Teaching Standards: Ensuring Effective Education in Iowa

8 Teaching Standards Iowa

8 teaching standards iowa are guidelines that administrators use in their evaluations of teachers. They are not a checklist to be ticked off, rather they guide future growth.

Local districts are free to design their own staff evaluation systems, but they must align with the established criteria for Iowa teaching standards.

1. Learner-Centered Learning

This standard requires teachers to understand how learners develop and engage in learning. They then use this understanding to create learning environments that are cognitively demanding and aligned to high standards.

These environments include student-centered learning, where students make decisions about what they learn and how they learn it. This can help students process information more deeply and find connections between abstract academic concepts and the real world.

For example, they may design projects that solve real-world problems like restoring an ecosystem or increasing voter turnout.

2. Engaged Learning

It’s about equipping students with the career competencies of critical thinking, problem solving, collaboration, communication and intercultural fluency. These are the skills that employers want.

Whether through undergraduate research, internships, professional practice or civic engagement, engaged learning is the cornerstone of a Baylor education. These high-impact learning experiences connect academics to real-world issues and provide students with unique educational opportunities.

These community-based projects support the Iowa Teaching Standards and Criteria. Each local district will determine its own policies and processes in effort to meet the established criteria.

3. Collaboration

Collaboration is a critical skill for today’s workplace. It allows teams to work together on projects and achieve their goals faster.

This guide helps you understand the principles of effective collaboration in the modern workplace. It also outlines how to develop your collaborative skills, including how to give (and receive) feedback.

This guide serves as a resource for educators to meet their yearly professional development plan requirements. It contains learning opportunities, resources and supports to help teachers meet the new Iowa teacher standards.

4. Accountability

In this age of standards-based education, there has been a growing emphasis on defining what teachers should know and be able to do. However, calls for accountability extend beyond simply describing teaching competency to include the evaluation of said competency.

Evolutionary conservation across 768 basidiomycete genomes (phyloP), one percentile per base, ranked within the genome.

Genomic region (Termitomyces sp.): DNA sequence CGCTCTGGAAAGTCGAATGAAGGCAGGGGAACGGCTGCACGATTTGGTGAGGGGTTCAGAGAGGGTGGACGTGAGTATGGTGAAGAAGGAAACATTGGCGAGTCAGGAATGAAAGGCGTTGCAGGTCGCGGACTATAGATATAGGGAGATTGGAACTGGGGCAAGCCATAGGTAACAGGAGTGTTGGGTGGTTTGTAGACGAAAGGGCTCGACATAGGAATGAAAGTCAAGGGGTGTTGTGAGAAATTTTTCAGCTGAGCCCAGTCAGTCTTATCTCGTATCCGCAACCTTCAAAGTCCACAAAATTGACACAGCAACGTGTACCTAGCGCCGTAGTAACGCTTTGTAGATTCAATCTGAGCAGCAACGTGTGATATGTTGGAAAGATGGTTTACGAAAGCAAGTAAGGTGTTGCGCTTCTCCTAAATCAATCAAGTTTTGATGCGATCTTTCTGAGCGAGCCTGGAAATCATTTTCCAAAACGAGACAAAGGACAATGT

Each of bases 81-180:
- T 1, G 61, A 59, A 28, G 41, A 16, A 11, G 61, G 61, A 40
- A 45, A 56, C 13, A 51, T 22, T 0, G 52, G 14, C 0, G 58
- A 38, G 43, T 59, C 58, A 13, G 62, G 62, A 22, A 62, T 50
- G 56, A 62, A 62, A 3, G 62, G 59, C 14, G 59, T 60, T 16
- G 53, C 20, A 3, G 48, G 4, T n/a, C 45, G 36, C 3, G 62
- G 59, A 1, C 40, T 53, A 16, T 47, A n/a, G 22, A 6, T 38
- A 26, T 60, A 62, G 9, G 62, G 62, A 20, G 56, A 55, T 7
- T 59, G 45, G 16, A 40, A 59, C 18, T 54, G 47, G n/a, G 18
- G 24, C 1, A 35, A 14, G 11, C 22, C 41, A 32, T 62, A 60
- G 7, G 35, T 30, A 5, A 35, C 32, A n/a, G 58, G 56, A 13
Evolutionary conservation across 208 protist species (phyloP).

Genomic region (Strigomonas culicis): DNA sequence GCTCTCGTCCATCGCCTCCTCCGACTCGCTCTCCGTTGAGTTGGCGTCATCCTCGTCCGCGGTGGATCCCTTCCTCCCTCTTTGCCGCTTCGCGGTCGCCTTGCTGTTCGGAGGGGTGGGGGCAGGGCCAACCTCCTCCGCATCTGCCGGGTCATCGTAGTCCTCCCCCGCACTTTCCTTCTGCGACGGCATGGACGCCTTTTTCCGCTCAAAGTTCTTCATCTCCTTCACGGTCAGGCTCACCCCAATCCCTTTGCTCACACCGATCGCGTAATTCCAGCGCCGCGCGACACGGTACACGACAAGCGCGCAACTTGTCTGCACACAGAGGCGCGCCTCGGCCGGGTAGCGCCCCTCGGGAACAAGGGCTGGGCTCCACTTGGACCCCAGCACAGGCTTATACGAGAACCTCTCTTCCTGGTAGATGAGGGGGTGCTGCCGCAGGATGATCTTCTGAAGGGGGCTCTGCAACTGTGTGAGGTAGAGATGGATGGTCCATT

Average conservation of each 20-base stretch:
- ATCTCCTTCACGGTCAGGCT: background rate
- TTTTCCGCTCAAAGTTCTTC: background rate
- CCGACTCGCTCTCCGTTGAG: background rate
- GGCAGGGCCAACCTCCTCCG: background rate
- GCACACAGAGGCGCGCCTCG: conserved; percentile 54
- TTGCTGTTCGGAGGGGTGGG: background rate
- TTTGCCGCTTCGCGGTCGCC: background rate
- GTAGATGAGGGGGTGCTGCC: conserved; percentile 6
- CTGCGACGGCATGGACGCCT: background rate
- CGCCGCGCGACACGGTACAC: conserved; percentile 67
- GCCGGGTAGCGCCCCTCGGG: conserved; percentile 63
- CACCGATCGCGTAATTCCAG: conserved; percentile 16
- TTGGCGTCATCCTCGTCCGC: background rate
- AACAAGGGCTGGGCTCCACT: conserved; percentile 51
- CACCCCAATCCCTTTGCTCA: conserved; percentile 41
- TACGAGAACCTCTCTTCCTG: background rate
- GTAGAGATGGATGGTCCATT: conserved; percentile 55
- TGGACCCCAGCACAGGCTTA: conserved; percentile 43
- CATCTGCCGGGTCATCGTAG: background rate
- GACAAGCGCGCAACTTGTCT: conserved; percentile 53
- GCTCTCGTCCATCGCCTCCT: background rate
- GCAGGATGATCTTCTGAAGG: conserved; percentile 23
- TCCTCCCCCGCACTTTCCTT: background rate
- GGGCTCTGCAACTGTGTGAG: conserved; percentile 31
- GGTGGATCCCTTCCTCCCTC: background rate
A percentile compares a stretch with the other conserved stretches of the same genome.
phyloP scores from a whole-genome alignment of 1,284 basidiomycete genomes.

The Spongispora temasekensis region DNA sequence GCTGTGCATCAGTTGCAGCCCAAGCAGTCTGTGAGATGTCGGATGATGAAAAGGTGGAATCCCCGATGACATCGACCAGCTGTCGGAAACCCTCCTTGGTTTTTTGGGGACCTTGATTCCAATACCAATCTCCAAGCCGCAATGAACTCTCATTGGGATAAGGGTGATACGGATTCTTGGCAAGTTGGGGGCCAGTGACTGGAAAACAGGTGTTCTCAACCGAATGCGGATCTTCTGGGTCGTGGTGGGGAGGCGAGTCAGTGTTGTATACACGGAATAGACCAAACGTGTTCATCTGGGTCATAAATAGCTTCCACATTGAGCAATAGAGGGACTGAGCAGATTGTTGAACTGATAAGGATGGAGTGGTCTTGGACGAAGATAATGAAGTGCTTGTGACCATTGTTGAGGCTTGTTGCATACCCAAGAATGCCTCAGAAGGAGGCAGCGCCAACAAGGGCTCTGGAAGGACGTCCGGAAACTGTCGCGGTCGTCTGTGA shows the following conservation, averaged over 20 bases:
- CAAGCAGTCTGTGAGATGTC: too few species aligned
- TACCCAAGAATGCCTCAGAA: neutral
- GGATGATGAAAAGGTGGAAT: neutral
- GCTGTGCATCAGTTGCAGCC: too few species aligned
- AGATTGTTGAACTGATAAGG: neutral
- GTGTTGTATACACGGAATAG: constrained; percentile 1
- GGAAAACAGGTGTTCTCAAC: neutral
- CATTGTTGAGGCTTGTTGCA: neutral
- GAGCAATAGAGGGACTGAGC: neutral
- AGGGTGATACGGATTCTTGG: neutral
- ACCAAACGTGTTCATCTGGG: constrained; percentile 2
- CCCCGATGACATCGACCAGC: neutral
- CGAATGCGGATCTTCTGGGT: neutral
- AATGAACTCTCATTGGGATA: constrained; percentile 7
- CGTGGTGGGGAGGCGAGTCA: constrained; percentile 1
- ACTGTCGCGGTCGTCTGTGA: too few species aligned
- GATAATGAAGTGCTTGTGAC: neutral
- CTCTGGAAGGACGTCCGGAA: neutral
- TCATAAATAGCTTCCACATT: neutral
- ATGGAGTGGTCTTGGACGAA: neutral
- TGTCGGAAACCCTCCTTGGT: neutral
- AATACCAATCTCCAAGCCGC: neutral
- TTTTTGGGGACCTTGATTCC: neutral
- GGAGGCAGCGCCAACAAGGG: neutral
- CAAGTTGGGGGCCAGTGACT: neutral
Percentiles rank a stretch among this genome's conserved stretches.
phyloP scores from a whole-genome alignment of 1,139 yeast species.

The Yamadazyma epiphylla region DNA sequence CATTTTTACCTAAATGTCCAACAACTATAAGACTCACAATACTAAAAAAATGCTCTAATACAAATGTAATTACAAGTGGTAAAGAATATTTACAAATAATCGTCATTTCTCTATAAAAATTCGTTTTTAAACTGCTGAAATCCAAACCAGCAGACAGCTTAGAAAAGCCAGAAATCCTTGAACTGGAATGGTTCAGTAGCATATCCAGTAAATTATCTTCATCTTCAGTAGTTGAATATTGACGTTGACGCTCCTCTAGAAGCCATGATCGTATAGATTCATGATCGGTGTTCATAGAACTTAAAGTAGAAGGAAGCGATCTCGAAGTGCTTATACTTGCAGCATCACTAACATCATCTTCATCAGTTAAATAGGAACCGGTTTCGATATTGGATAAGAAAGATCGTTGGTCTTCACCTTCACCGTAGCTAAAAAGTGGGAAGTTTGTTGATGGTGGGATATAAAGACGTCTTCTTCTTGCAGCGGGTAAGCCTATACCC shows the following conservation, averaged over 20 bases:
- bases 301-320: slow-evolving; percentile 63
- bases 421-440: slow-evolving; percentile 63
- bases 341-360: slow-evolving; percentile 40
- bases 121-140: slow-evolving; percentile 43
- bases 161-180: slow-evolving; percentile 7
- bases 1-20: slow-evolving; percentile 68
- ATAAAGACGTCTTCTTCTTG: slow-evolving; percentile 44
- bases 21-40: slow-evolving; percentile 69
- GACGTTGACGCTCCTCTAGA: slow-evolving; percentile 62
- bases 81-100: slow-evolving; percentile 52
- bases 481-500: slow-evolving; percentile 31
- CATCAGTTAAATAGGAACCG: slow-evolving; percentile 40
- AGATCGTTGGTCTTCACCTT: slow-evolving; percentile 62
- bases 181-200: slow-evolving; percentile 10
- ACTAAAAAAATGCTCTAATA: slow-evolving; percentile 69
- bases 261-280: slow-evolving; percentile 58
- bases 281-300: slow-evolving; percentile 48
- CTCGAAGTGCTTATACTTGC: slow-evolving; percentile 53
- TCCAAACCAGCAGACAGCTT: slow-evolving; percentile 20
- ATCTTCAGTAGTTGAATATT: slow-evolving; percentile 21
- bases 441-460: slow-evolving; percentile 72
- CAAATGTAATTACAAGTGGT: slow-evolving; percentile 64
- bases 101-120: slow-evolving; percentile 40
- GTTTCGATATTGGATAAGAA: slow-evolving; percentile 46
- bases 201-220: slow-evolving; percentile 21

Many of the same issues that have plagued traditional assessment systems are impacting current teacher-created tests. These concerns include how to accurately measure student learning and growth. Fortunately, there are solutions. One example is GOLD, an observational assessment system that helps educators be intentional about their practice.

5. Assessment

Assessments measure student learning and help educators make informed decisions about instruction. They can take many forms, including formative assessments and summative assessments.

High stakes are tests that have a major impact on students, schools or districts. This can include standardized tests or teacher-created assessments that are linked to rewards or punishments (e.g., school funding, grade promotion or graduation).

Iowa has a strong commitment to standards-based learning. The state participated in the development of NGSS and is a governing member of SMARTER Balanced. Iowa’s AEAs offer training on NGSS for district administrators.

6. Personalized Learning

Personalized learning refers to teaching students based on their individual development, background, interests and experiences. It includes a variety of educational techniques that can vary the pace and method of learning, while still meeting academic standards.

Educators who use this approach believe it offers learners key opportunities for autonomy and choice, while also keeping them engaged. They are able to work on tasks and assignments at their own speed, while teachers can help them with challenging parts of the curriculum.

7. Effective Communication

Effective communication is crucial for success in the workplace and in life. Misunderstandings can be costly, both professionally and personally. This is why it is important to clearly communicate your thoughts and ideas, whether it is in a written email or an oral presentation.

Students develop skills and strategies in preparing written and spoken messages that convey complex ideas and messages to diverse audiences. This includes communicating with diverse backgrounds, cultures, and perspectives.

8. Accountability

The Iowa School Performance Profiles include multiple measures about the performance of students, districts and schools. Some of these measures are used in accountability calculations, while others provide valuable information that is not included in the calculation of a school’s overall score.

This measure reports the percentage of students in grades five, eight and ten who scored proficient or above on the statewide assessments (ISASP and Dynamic Learning Maps) for science. This measure is included in the accountability system under Every Student Succeeds Act.

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